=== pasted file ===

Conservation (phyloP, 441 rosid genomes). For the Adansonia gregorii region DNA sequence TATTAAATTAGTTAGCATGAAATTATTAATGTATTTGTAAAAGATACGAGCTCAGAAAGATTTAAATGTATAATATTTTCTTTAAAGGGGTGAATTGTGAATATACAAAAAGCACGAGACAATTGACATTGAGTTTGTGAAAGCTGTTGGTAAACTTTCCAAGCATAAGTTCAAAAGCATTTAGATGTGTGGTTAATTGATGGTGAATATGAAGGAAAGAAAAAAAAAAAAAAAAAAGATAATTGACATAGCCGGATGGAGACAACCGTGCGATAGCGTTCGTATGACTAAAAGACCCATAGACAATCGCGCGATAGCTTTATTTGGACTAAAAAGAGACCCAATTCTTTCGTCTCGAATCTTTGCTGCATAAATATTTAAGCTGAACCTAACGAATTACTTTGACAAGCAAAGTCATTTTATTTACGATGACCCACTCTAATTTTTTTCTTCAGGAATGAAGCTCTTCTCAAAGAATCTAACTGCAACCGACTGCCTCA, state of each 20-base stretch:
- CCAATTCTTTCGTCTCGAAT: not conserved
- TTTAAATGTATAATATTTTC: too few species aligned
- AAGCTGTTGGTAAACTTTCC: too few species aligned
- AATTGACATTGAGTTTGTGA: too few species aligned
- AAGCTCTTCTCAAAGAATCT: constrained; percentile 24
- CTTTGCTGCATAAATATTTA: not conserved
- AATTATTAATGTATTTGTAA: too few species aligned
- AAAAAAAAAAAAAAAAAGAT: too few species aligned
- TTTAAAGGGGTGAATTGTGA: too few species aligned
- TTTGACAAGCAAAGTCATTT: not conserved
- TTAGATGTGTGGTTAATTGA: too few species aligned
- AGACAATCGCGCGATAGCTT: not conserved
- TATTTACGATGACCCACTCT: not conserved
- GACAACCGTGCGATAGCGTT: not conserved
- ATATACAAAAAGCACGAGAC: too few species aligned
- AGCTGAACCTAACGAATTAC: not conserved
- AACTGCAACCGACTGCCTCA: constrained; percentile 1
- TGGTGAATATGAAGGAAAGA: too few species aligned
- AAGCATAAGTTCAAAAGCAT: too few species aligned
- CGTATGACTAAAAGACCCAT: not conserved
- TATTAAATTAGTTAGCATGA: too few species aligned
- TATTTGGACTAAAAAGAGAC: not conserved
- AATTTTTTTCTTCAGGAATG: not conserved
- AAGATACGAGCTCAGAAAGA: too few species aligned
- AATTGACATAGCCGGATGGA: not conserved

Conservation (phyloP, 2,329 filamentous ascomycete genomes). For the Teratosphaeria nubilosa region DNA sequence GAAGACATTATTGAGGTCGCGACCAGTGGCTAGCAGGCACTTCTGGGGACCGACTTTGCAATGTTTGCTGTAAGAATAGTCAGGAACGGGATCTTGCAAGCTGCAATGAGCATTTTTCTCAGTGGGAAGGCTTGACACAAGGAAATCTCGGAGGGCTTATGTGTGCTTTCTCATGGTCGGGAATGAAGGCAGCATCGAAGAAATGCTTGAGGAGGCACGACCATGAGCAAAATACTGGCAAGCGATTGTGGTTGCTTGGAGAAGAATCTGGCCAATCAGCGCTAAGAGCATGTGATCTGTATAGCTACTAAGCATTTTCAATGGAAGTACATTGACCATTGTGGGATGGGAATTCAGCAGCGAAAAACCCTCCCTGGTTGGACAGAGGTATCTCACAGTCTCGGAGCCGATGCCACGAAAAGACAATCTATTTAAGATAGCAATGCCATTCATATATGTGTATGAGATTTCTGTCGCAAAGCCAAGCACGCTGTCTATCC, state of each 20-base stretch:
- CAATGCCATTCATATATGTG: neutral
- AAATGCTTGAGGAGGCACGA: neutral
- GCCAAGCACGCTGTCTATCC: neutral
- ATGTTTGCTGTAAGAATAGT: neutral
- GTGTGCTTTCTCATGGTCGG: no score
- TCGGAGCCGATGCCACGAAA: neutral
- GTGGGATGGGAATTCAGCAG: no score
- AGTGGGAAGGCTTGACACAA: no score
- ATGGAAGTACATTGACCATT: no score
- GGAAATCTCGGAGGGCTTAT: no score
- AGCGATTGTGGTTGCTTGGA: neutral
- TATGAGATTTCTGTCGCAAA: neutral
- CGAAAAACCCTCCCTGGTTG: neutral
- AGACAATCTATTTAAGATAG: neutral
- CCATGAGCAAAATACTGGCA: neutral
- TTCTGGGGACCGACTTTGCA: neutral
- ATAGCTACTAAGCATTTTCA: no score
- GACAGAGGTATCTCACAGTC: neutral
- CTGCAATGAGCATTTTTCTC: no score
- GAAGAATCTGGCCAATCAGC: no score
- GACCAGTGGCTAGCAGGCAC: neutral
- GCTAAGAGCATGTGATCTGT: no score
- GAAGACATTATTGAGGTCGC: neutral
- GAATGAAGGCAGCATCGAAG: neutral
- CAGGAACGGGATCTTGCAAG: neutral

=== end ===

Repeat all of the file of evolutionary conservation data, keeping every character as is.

Conservation (phyloP, 441 rosid genomes). For the Adansonia gregorii region DNA sequence TATTAAATTAGTTAGCATGAAATTATTAATGTATTTGTAAAAGATACGAGCTCAGAAAGATTTAAATGTATAATATTTTCTTTAAAGGGGTGAATTGTGAATATACAAAAAGCACGAGACAATTGACATTGAGTTTGTGAAAGCTGTTGGTAAACTTTCCAAGCATAAGTTCAAAAGCATTTAGATGTGTGGTTAATTGATGGTGAATATGAAGGAAAGAAAAAAAAAAAAAAAAAAGATAATTGACATAGCCGGATGGAGACAACCGTGCGATAGCGTTCGTATGACTAAAAGACCCATAGACAATCGCGCGATAGCTTTATTTGGACTAAAAAGAGACCCAATTCTTTCGTCTCGAATCTTTGCTGCATAAATATTTAAGCTGAACCTAACGAATTACTTTGACAAGCAAAGTCATTTTATTTACGATGACCCACTCTAATTTTTTTCTTCAGGAATGAAGCTCTTCTCAAAGAATCTAACTGCAACCGACTGCCTCA, state of each 20-base stretch:
- CCAATTCTTTCGTCTCGAAT: not conserved
- TTTAAATGTATAATATTTTC: too few species aligned
- AAGCTGTTGGTAAACTTTCC: too few species aligned
- AATTGACATTGAGTTTGTGA: too few species aligned
- AAGCTCTTCTCAAAGAATCT: constrained; percentile 24
- CTTTGCTGCATAAATATTTA: not conserved
- AATTATTAATGTATTTGTAA: too few species aligned
- AAAAAAAAAAAAAAAAAGAT: too few species aligned
- TTTAAAGGGGTGAATTGTGA: too few species aligned
- TTTGACAAGCAAAGTCATTT: not conserved
- TTAGATGTGTGGTTAATTGA: too few species aligned
- AGACAATCGCGCGATAGCTT: not conserved
- TATTTACGATGACCCACTCT: not conserved
- GACAACCGTGCGATAGCGTT: not conserved
- ATATACAAAAAGCACGAGAC: too few species aligned
- AGCTGAACCTAACGAATTAC: not conserved
- AACTGCAACCGACTGCCTCA: constrained; percentile 1
- TGGTGAATATGAAGGAAAGA: too few species aligned
- AAGCATAAGTTCAAAAGCAT: too few species aligned
- CGTATGACTAAAAGACCCAT: not conserved
- TATTAAATTAGTTAGCATGA: too few species aligned
- TATTTGGACTAAAAAGAGAC: not conserved
- AATTTTTTTCTTCAGGAATG: not conserved
- AAGATACGAGCTCAGAAAGA: too few species aligned
- AATTGACATAGCCGGATGGA: not conserved

Conservation (phyloP, 2,329 filamentous ascomycete genomes). For the Teratosphaeria nubilosa region DNA sequence GAAGACATTATTGAGGTCGCGACCAGTGGCTAGCAGGCACTTCTGGGGACCGACTTTGCAATGTTTGCTGTAAGAATAGTCAGGAACGGGATCTTGCAAGCTGCAATGAGCATTTTTCTCAGTGGGAAGGCTTGACACAAGGAAATCTCGGAGGGCTTATGTGTGCTTTCTCATGGTCGGGAATGAAGGCAGCATCGAAGAAATGCTTGAGGAGGCACGACCATGAGCAAAATACTGGCAAGCGATTGTGGTTGCTTGGAGAAGAATCTGGCCAATCAGCGCTAAGAGCATGTGATCTGTATAGCTACTAAGCATTTTCAATGGAAGTACATTGACCATTGTGGGATGGGAATTCAGCAGCGAAAAACCCTCCCTGGTTGGACAGAGGTATCTCACAGTCTCGGAGCCGATGCCACGAAAAGACAATCTATTTAAGATAGCAATGCCATTCATATATGTGTATGAGATTTCTGTCGCAAAGCCAAGCACGCTGTCTATCC, state of each 20-base stretch:
- CAATGCCATTCATATATGTG: neutral
- AAATGCTTGAGGAGGCACGA: neutral
- GCCAAGCACGCTGTCTATCC: neutral
- ATGTTTGCTGTAAGAATAGT: neutral
- GTGTGCTTTCTCATGGTCGG: no score
- TCGGAGCCGATGCCACGAAA: neutral
- GTGGGATGGGAATTCAGCAG: no score
- AGTGGGAAGGCTTGACACAA: no score
- ATGGAAGTACATTGACCATT: no score
- GGAAATCTCGGAGGGCTTAT: no score
- AGCGATTGTGGTTGCTTGGA: neutral
- TATGAGATTTCTGTCGCAAA: neutral
- CGAAAAACCCTCCCTGGTTG: neutral
- AGACAATCTATTTAAGATAG: neutral
- CCATGAGCAAAATACTGGCA: neutral
- TTCTGGGGACCGACTTTGCA: neutral
- ATAGCTACTAAGCATTTTCA: no score
- GACAGAGGTATCTCACAGTC: neutral
- CTGCAATGAGCATTTTTCTC: no score
- GAAGAATCTGGCCAATCAGC: no score
- GACCAGTGGCTAGCAGGCAC: neutral
- GCTAAGAGCATGTGATCTGT: no score
- GAAGACATTATTGAGGTCGC: neutral
- GAATGAAGGCAGCATCGAAG: neutral
- CAGGAACGGGATCTTGCAAG: neutral